Ah, yes. Within the MyIGN community, there have been two recent “fake” people. One was quickly forgiven, her reasons were easy to understand and she’s still a part of the community. She explained herself and that was pretty much the end of the situation.
With the more recent one, it was a guy who had like 4 different personas. One of them was supposed to be a model (that link is NSFW, beware!) who was a gamer and pretty much the dream girl of most guys that I know. Really. She was fantastic in her role. The thing is, this has been happening for years, and people still get all OMGEXCITE over a pretty girl who plays games. I get quite skeptical. This has happened to me.
I mean, not that I was the girl. I had a boyfriend who was not named Cameron, but we’re going to call him Cameron anyway.
There was a point in my life where I was dating Cameron (and had been for about 8 months) and was in a hospital for a week. Cameron decided that this was a good time to find another girlfriend, despite his assertions that he “loved” me and “wanted to marry me.” He had proposed, too, but the ring he proposed with was big enough that it fell off the next day. Dem bad omens.
Cameron, within 4 days of talking to her, had decided that this girl Amber was the new love of his life. She was gorgeous and caring and sounded like Snow White. Cameron and Amber had started telling each other that they would love each other “forever and always” — Cameron and I would tell each other that we loved each other “always and forever.” He was obviously a really creative guy. His messages to her included pictures of uh… every part of him… and a few poorly written erotic stories.
Anyway, Amber looked like this:
If you notice, she’s really pretty. Amber had stories about how she was a tattoo artist and model. When I found out about about her, I raged a bit (understandably, I think) then asked why. He said that he thought she would kill herself if he didn’t have phone sex with her or start an online relationship with her. My response was that if her entire life was based on the conversations she held with a guy she had “known” for four days, her life was probably not worth living.
Then I broke up with Cameron and talked to Amber, who was trying to convince me to be with him still (lolwat). Her voice did not match how she looked. I mean, can you imagine a girl like that sounding like Snow White? No. She looks like she should have a sort of husky, sexy voice. Snow White sounds like she consumes nothing but poisoned apples and helium.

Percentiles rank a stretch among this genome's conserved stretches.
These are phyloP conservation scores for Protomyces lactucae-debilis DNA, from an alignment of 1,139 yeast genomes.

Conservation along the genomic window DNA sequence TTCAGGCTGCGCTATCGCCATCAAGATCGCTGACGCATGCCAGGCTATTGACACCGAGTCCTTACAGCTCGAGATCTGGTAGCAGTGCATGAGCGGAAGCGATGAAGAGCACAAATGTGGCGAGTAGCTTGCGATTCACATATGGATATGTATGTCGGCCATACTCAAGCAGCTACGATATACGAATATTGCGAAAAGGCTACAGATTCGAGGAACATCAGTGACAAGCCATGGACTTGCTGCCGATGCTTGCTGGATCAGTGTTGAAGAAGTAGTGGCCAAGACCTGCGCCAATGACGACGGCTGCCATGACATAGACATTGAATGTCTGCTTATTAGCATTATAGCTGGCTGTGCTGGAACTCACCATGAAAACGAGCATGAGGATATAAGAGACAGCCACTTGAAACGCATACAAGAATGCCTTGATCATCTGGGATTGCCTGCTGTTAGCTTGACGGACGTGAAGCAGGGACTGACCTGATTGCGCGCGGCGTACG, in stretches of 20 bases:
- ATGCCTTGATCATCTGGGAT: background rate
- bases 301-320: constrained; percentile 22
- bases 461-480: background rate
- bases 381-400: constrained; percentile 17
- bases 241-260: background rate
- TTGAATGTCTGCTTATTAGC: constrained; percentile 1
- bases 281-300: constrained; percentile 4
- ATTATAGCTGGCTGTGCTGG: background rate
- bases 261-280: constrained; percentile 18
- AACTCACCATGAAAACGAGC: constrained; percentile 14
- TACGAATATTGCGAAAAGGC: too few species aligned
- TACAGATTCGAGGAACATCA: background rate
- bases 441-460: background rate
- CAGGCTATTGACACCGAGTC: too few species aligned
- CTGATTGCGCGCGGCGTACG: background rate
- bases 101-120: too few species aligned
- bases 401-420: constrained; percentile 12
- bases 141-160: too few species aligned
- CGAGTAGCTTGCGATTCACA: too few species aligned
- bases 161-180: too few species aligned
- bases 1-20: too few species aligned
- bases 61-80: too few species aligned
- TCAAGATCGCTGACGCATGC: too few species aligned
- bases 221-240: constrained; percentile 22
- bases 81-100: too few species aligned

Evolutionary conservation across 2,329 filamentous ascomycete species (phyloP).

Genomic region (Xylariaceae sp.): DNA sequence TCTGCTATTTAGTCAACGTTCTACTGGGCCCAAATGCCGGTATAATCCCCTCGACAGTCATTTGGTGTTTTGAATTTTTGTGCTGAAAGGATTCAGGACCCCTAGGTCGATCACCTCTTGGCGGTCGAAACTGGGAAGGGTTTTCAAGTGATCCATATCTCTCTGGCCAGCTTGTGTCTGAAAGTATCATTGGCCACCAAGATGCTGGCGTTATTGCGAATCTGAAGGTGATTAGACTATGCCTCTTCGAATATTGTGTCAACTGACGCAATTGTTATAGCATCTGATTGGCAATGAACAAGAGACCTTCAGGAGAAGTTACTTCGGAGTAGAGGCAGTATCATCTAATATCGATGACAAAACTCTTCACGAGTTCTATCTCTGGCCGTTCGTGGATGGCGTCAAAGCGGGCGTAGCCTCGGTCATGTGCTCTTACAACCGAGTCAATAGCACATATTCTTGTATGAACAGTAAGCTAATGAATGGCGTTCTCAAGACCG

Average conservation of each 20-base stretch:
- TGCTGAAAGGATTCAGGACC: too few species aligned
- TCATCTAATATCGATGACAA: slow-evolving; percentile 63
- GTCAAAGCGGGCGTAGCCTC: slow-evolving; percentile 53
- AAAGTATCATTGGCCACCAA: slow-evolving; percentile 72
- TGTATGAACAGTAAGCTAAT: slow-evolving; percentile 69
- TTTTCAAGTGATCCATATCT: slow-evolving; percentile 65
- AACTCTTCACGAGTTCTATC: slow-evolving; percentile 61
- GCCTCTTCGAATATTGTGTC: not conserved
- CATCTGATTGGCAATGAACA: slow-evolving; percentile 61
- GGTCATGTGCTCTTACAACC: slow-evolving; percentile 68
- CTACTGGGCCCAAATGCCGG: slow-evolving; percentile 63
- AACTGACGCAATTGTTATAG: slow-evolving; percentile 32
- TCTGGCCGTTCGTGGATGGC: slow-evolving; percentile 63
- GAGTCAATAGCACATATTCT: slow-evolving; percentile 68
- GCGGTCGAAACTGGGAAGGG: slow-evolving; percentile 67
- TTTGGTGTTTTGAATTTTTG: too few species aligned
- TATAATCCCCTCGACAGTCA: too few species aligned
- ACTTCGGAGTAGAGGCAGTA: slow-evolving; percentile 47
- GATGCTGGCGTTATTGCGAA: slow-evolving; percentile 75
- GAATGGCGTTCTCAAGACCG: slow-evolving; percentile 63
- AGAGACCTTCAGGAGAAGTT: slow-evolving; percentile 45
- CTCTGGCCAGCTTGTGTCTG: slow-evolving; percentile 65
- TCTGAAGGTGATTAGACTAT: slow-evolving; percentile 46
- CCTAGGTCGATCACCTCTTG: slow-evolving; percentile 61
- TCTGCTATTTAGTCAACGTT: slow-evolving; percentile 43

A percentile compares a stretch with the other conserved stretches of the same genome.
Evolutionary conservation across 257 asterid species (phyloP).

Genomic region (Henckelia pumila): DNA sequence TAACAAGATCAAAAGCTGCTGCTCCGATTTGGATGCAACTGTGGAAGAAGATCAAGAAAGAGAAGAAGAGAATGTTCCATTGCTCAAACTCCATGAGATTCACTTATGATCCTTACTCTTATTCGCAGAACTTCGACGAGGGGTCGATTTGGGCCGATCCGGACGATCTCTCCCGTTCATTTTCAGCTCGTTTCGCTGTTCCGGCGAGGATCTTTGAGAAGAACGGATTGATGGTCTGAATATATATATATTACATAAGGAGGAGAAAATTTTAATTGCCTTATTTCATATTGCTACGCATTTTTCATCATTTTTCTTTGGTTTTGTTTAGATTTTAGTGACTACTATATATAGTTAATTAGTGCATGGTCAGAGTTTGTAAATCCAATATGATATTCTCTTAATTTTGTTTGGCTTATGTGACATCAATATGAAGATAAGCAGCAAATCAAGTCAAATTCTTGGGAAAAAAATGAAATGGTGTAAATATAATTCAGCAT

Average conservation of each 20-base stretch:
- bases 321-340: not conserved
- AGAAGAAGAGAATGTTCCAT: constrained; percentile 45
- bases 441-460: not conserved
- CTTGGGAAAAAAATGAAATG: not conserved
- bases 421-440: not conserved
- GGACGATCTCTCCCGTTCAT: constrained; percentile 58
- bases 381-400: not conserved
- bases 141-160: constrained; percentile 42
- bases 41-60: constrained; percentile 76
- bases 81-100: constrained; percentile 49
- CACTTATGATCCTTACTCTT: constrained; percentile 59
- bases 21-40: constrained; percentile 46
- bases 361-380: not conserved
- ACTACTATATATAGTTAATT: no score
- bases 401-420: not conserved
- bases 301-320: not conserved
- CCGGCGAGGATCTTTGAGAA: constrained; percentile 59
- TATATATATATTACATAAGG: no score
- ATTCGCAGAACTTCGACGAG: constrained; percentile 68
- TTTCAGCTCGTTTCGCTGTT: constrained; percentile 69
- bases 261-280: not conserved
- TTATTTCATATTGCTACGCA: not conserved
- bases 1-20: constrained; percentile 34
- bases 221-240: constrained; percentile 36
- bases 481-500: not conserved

Eventually (as in, after a month or two) Cameron stopped talking to Amber. I had been telling him that she couldn’t possibly look like that and sound the way she did, it didn’t add up, etc.
After they stopped talking, I became friends with Amber’s new Portland-based boyfriend. We talked every few weeks, then he bought her a ticket to go out to Portland to meet him and stay with him for a couple weeks. Like most online friendships, we started talking less and less until we were only talking once every few months. At some point, we spoke about Amber.
He had bought her plane ticket, yes. She had never departed Illinois, where she lived, though.
Instead, she had messaged the new guy the day before she was scheduled to leave. She had something to tell him.
“I’m not going to look like I do in my pictures.”
He assumed that she meant she had dyed her hair or something. Noooooope. She sent him a picture of herself — her real self. His description was something like, “She has mousey brown hair, her face is covered in piercings. She looks like she was hit by an ugly truck and it backed up to hit her again. And again. I told her not to come.” He then linked me to the real Amber — a Washington-based tattoo artist and model.
I had gotten back with Cameron after we broke up (this happened several times, it was a shitty relationship) and told him. He didn’t believe me until I had him talk to the new guy. I had a few weeks of “toldja so” laughter.
So, I have a bit of experience with fake people using the pictures of others to attract potential companions. Generally, if he or she seems too good to be true, he or she is. There are always exceptions. I mean, I’m engaged to a guy I still consider too good to be true, and our relationship started online.
Good luck with pseudo (and real) people on teh internetz!